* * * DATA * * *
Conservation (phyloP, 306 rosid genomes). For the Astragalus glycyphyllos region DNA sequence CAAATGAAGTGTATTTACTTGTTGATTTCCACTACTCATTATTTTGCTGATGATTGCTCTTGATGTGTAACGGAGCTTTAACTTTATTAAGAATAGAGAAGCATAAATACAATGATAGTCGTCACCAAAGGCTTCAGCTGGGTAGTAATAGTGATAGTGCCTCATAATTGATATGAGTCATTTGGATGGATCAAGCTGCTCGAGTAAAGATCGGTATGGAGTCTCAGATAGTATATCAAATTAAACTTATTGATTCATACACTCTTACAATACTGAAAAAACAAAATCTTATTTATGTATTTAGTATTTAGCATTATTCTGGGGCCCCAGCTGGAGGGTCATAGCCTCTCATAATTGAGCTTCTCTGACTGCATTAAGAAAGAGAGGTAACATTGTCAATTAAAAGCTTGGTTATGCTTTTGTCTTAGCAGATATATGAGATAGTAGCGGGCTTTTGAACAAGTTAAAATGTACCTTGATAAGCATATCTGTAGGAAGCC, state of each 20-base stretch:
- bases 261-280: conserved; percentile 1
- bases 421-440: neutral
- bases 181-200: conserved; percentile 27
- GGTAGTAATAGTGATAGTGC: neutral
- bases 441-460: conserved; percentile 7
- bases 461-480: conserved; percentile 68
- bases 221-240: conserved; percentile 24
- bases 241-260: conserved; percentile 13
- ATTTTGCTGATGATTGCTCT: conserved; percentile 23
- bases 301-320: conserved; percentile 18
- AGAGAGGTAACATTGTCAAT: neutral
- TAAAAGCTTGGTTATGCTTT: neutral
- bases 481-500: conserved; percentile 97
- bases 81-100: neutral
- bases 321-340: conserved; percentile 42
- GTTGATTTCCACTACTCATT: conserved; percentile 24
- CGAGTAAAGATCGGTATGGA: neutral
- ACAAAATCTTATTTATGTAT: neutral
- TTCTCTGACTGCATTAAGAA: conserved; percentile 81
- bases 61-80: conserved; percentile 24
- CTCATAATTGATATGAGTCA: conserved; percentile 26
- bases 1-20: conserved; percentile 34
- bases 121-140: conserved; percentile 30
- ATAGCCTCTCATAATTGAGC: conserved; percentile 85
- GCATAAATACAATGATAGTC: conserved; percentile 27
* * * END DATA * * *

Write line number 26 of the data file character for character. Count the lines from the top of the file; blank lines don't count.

- GCATAAATACAATGATAGTC: conserved; percentile 27